NIS Directive A Year On Network And Information Systems - An Overview

NIS Directive: A Year On Network And Information Systems – An Overview

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The Network and Information Systems Security Directive (NIS Directive) is the European Union (EU)’s first article of cybersecurity regulations. The NIS defines a set of specifications for a network and information security that adhere to vital service operators as well as digital service providers (DSPs).

Critical National Infrastructure (CNI) experiences intensified cyber attack risk, the threat to vital services is incredibly tangible, and organisations suffer the arduous job of securing the Operational Technology (OT) environments.

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Over the past few years, we have witnessed the impact of successful attacks against critical systems. From the ransomware attack against Norsk Hydro in March and WannaCry in 2017, to the attack on Ukraine’s electricity network in 2015, the financial and disruptive impact has been clearly demonstrated.

As a result, governments and organizations around the world are having to take the necessary legislative and practical steps to implement appropriate safeguards and policies to secure OT environments.

The NIS Directive: A Move Towards Precise Direction

The NIS Directive (Network And Information Systems) was adopted by European parliament in 2016 and came into force in the UK in May 2018. It places legal obligations on operators of essential services (OESs), including energy, transport, health and water organizations and digital service providers (DSPs) to improve cybersecurity.

The services that fall under the NIS Directive play an essential role in the everyday life and functioning of society. Subsequently, they’ve become attractive targets to malicious actors. The legislation was seen as an opportunity to drive change and improvements in national cybersecurity and work towards securing essential services and digital infrastructure.

Organizations are required to implement security measures that manage risks to their networks, including ensuring their suppliers have appropriate security measures. The legislation also requires organizations to report serious incidents to the appropriate regulatory authority.

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The role of the Computer Security Incident Response Team (CSIRT) has been taken on by the National Cyber Security Centre (NCSC), which also provides guidance to help organizations implement the NIS Directive requirements.

NIS operates on a principle-based approach, allowing cybersecurity to become a part of an organization’s “business as usual,” rather than operating on a set of prescriptive rules.

Organizations understand their business better than an outsider; therefore, the principle-based approach allows organizations to make informed decisions on how best to tackle cybersecurity challenges.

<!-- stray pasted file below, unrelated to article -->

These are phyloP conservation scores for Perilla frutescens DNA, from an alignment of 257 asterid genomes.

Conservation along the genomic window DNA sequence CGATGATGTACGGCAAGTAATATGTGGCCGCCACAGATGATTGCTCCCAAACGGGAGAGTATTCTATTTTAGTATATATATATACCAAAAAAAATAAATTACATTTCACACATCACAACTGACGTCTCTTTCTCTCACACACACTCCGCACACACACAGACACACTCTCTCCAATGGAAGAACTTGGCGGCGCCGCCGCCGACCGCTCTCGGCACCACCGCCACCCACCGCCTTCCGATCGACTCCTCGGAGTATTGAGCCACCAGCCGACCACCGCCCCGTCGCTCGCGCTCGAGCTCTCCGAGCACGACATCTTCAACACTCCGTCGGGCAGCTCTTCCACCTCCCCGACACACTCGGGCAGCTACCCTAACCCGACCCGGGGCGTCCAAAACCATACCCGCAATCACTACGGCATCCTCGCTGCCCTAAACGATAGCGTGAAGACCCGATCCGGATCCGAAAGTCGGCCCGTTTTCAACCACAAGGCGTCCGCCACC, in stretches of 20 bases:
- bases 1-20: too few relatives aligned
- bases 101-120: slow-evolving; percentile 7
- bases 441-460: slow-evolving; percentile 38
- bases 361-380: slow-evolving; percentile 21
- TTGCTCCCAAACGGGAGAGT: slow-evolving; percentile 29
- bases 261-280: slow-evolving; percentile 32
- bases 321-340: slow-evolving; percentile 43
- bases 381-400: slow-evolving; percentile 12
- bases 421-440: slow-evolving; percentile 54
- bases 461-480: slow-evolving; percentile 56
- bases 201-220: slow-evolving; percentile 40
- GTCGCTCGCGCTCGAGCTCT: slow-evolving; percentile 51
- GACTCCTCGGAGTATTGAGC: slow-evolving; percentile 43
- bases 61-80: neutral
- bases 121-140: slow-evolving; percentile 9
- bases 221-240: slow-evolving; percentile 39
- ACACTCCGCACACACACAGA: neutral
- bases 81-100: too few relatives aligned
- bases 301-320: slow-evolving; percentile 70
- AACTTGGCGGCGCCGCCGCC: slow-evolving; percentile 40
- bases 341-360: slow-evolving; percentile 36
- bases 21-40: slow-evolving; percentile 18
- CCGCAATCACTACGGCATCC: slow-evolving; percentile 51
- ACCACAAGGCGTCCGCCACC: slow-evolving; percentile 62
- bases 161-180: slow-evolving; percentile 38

Further, flexibility in policy allows for adaptability and innovation in security approaches, allowing organizations to address evolving risks and threats. Compliance is mandatory, and failure to adhere can result in large fines. However, compliance with the legislation is no substitute for maintaining strong cyber hygiene.

Has NIS Directive Been Satisfied?

The infrastructure we rely on, in many cases, remains outdated and antiquated. A year on from NIS, OT environments remain plagued by the same basic cyber hygiene issues that have impacted IT infrastructure for years.

The convergence of OT and IT environments is only compounding this issue. By connecting OT technologies to the internet, organizations are exposing their once air-gapped systems to a wider range of threats, against many of which they remain ill-equipped to protect.

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Alongside NIS, organizations need to identify and understand their overall cyber exposure. To do so organizations need to identify and assess all their assets with continuous visibility. This enables organizations to understand and proactively manage their overall cyber risk.

There is no doubt the NIS Directive has had a positive impact on the willingness of organizations to address cybersecurity issues.

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The legislation serves to formalize the security considerations that UK critical infrastructure organizations are required to make to secure their environments and operates as a baseline to improve security. However, the low level of maturity in the critical infrastructure sector is a recognized issue in the UK and the rest of Europe.

Improving security in these sectors will take time. Nevertheless, legislative changes such as NIS, which drive stronger baseline security practices, signal a step in the right direction, and organizations should use NIS as a guide to minimize their cyber risk.

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